Aim: Sitagliptin can potentially preserve beta cell function by promoting local action of GLP-1 in the pancreas. This study examined if early addition of sitagliptin to metformin is associated with a delay in the progression of type 2 diabetes.

Methods: Administrative health records from Alberta, Canada between April 1, 2008 and March 31, 2015 were used to conduct a retrospective cohort study. New metformin users were identified and included if they added sitagliptin during follow-up. Patients costarting therapy with sitagliptin and metformin were compared to those who added sitagliptin after initial metformin therapy. Potential confounding variables included age, sex, comorbidities, and cardiovascular medications at baseline. A multivariable logistic regression model was used to evaluate the association between sitagliptin addition (costart versus delayed) and insulin initiation. Change in A1c 1 year after adding sitagliptin was evaluated using a multivariable linear regression model.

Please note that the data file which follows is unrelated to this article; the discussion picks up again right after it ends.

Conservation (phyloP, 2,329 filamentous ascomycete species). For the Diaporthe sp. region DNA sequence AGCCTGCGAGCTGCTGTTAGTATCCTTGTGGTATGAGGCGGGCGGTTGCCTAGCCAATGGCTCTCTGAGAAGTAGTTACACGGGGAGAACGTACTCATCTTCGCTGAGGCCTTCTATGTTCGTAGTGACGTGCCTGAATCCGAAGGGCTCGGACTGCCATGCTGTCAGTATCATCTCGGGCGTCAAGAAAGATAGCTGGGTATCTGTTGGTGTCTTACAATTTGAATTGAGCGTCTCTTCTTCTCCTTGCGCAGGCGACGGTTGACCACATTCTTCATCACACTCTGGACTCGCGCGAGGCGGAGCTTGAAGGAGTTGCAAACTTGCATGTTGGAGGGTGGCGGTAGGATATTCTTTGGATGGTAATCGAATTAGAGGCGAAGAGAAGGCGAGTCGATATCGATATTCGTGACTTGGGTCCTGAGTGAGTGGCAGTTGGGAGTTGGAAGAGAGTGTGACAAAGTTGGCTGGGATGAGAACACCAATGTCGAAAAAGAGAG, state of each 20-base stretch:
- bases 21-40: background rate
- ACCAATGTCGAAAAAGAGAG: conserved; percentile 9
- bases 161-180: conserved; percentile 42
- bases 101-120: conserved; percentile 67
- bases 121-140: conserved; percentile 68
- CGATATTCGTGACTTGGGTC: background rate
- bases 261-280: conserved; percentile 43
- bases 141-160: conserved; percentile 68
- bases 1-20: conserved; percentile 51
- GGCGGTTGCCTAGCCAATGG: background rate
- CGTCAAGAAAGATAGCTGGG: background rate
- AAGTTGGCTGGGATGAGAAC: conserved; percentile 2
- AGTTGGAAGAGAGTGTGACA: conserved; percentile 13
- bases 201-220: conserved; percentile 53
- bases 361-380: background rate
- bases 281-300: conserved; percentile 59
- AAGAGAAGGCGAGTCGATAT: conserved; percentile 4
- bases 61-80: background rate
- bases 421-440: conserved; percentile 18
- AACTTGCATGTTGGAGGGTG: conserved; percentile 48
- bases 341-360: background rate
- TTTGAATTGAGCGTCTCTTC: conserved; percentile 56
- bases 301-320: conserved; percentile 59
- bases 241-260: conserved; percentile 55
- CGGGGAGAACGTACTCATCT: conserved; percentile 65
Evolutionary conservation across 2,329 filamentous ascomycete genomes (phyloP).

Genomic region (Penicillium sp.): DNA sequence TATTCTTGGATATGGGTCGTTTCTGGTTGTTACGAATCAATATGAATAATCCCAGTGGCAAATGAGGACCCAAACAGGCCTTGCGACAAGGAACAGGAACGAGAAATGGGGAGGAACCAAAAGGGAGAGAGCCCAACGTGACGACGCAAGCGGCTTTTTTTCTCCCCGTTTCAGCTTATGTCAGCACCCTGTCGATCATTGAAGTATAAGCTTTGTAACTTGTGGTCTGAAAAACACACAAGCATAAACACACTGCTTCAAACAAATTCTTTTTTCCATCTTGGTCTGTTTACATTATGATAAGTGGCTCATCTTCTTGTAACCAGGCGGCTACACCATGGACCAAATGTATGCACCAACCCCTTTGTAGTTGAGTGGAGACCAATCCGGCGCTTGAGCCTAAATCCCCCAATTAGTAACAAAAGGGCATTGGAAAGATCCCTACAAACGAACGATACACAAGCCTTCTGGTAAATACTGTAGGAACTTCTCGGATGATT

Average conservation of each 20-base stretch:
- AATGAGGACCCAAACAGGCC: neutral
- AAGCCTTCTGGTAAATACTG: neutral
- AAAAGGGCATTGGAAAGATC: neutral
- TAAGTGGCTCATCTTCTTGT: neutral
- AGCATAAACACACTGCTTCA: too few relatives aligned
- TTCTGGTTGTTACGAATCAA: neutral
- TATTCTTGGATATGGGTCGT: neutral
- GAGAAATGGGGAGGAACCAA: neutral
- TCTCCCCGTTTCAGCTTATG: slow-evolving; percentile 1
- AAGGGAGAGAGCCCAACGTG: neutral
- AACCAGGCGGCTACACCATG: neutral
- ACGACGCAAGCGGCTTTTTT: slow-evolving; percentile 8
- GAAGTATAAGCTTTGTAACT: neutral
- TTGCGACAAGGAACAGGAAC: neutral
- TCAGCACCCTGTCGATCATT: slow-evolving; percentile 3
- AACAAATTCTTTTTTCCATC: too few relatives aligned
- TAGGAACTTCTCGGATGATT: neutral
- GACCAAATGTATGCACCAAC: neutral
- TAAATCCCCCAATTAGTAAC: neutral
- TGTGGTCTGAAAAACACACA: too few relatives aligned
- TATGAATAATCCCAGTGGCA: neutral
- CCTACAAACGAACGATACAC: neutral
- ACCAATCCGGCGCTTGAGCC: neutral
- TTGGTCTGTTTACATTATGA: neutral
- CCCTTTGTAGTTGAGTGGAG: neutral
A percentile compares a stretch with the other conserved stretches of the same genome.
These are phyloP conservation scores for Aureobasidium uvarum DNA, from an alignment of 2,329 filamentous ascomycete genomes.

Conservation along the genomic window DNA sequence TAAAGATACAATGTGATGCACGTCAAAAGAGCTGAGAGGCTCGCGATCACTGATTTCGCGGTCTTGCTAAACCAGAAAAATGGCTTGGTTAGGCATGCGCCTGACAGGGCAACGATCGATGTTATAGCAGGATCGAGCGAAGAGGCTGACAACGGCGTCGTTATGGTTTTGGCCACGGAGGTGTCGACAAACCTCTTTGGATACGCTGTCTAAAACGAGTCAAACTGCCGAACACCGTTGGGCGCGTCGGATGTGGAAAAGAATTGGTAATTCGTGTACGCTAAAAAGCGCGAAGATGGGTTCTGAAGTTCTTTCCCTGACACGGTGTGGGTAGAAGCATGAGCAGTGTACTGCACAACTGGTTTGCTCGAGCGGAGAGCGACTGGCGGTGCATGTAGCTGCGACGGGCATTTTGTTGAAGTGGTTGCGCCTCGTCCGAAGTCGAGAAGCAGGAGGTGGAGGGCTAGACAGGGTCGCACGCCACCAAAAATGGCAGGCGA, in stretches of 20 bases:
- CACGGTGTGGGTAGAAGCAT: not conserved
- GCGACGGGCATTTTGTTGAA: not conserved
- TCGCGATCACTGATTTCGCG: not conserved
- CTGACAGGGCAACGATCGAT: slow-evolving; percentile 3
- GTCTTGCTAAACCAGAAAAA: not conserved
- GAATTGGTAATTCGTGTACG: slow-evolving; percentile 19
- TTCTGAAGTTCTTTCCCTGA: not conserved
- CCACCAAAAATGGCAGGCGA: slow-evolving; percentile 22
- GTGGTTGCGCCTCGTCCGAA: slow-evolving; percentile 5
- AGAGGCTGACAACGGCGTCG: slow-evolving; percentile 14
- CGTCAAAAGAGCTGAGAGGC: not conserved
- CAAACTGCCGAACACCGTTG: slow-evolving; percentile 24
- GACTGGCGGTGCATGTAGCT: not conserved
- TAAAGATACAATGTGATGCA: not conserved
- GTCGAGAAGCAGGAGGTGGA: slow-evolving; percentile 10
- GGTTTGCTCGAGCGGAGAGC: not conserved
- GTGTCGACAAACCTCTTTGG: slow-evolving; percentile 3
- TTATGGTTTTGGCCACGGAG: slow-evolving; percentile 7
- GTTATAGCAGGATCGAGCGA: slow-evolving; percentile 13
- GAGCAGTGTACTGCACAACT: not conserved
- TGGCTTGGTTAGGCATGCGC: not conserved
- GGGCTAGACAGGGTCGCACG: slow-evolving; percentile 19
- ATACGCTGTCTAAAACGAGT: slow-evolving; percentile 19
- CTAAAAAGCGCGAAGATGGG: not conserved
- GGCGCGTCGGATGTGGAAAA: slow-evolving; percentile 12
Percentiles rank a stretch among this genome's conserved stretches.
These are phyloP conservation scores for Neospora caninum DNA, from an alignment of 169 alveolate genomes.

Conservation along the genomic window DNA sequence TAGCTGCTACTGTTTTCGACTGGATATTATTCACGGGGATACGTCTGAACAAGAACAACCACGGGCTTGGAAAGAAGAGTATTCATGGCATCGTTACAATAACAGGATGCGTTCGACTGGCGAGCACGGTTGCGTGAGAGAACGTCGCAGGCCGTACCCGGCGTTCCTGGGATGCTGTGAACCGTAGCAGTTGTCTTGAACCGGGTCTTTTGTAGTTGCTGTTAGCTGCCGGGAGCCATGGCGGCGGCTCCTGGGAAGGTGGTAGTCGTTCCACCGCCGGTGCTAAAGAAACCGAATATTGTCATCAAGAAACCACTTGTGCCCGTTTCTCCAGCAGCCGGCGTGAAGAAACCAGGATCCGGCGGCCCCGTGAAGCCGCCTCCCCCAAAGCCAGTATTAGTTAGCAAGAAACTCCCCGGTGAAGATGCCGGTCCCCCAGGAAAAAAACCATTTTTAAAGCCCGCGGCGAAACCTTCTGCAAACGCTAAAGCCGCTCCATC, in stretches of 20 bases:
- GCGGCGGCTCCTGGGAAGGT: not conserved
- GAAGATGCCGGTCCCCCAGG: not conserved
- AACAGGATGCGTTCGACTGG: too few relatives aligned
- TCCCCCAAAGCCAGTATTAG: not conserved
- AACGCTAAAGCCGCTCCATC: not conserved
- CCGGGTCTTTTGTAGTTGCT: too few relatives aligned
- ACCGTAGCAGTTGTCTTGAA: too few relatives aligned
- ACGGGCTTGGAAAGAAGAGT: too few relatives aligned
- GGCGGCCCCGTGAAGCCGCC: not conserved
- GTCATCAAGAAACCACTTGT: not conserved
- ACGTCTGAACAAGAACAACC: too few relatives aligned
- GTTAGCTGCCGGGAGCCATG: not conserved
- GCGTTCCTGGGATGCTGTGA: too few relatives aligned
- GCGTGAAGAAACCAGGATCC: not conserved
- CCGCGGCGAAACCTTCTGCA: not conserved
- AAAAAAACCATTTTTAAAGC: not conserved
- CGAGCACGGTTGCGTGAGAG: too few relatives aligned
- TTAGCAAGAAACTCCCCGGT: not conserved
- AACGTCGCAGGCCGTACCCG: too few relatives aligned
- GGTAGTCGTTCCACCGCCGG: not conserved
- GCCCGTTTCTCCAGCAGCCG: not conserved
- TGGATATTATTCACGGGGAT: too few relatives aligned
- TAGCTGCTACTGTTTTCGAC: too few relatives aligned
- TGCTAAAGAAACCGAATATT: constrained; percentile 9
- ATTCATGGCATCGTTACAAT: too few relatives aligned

Results: Mean (SD) age of the 8,746 included patients was 52.1 (11.1) years, 5,655 (64.7%) were men, and 1,149 (13.1%) costarted treatment with metformin and sitagliptin. Insulin was added to the therapy of 192 (16.7%) costarters and 1,640 (21.6%) of delayed sitagliptin users (adjusted odds ratio 0.73; 95% CI: 0.62 to 0.86). The A1c change 1 year after starting sitagliptin was greater in the costarters (-2.1%; SD 2.8%) compared to delayed sitagliptin users (-1.0%; SD 1.9%). After adjusting for baseline A1c and other covariables, costarters had a greater reduction in A1c -0.56% (95% CI: -0.74% to -0.38%).

Conclusions: Costarting sitagliptin with metformin is associated with a lower likelihood of disease progression in newly treated patients with type 2 diabetes compared with adding sitagliptin later in therapy.


S.A. Campbell: None. P.E. Light: None. S.H. Simpson: None.


Canadian Institutes of Health Research

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